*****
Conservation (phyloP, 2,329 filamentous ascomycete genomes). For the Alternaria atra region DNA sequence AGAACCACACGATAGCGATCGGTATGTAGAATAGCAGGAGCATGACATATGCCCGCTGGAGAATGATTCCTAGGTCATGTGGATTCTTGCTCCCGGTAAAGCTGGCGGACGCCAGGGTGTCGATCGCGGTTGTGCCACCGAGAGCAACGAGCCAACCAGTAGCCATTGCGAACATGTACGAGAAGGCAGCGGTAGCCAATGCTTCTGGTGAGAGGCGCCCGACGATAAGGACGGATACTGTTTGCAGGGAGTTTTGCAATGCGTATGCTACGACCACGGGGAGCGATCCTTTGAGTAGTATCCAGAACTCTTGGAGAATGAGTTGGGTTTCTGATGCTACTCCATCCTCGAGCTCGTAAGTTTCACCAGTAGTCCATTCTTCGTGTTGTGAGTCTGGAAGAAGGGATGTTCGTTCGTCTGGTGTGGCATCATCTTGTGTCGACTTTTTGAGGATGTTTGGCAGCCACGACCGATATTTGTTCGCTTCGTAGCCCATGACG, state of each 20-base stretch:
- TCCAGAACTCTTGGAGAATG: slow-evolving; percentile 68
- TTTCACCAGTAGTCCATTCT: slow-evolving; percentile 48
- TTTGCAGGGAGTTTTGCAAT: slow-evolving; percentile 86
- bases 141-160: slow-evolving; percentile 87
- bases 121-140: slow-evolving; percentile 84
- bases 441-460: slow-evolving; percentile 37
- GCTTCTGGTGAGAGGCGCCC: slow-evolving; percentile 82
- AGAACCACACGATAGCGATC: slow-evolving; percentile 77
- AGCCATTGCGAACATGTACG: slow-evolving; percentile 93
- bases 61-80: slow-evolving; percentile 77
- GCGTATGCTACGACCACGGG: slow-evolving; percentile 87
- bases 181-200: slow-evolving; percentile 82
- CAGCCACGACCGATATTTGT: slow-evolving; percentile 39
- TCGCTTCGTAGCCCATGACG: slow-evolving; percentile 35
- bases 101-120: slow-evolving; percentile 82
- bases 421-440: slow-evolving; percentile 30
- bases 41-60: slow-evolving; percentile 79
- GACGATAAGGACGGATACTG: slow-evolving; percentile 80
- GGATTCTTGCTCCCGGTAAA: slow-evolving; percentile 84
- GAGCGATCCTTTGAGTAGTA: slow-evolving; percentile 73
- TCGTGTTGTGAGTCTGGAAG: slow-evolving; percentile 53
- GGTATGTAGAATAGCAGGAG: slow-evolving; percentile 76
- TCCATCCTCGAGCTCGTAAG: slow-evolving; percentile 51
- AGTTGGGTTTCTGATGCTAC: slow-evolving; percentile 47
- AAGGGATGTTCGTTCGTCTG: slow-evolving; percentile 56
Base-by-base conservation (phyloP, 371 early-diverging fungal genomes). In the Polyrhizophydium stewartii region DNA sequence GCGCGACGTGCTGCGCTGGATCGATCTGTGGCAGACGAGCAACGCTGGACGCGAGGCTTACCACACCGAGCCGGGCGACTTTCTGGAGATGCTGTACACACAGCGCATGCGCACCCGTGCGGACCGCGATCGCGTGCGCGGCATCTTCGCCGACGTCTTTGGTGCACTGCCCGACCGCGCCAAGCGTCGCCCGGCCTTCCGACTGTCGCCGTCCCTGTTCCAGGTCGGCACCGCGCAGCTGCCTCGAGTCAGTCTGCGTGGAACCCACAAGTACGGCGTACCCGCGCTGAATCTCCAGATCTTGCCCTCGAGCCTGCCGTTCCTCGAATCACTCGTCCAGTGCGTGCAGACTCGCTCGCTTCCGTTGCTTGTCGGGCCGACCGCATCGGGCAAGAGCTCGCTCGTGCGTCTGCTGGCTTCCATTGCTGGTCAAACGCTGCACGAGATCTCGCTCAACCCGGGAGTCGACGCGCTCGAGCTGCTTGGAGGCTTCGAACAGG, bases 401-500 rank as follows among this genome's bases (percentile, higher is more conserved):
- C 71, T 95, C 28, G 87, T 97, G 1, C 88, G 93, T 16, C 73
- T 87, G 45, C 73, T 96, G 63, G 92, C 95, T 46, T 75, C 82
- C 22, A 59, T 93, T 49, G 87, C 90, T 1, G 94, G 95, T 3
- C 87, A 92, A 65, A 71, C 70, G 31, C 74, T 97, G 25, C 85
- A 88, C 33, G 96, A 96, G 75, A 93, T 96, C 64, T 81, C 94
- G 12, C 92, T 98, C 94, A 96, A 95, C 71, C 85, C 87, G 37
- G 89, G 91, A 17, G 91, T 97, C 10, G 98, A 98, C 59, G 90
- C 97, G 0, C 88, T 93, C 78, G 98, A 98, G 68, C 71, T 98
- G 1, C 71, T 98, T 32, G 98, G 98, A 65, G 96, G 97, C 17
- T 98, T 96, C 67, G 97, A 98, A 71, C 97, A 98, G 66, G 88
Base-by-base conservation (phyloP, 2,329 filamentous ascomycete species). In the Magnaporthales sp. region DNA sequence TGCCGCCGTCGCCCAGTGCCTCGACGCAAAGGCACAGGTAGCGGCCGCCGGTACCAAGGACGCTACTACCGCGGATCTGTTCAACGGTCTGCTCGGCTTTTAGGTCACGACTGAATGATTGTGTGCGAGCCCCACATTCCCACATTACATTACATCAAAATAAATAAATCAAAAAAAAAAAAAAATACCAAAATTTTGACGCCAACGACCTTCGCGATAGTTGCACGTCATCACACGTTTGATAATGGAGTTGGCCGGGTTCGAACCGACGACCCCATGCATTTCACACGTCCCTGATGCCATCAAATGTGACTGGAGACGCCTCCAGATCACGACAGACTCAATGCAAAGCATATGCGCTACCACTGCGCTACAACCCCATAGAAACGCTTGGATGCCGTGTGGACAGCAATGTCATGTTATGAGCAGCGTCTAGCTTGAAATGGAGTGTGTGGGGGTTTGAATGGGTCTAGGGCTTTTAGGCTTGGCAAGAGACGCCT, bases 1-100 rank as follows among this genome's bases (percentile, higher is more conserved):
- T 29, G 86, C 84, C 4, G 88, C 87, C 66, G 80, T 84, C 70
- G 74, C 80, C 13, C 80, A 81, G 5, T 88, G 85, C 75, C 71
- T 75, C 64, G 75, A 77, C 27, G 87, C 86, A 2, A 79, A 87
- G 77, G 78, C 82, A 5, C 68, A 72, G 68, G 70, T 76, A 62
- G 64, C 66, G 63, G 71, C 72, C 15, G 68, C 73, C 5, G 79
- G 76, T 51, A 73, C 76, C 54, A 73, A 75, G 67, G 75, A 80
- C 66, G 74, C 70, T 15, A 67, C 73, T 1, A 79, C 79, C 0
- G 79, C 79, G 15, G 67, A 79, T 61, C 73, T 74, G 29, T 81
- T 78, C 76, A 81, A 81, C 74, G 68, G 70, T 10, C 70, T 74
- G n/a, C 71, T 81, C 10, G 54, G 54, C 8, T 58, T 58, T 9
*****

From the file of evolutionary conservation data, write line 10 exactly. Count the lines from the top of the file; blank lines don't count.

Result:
- AGCCATTGCGAACATGTACG: slow-evolving; percentile 93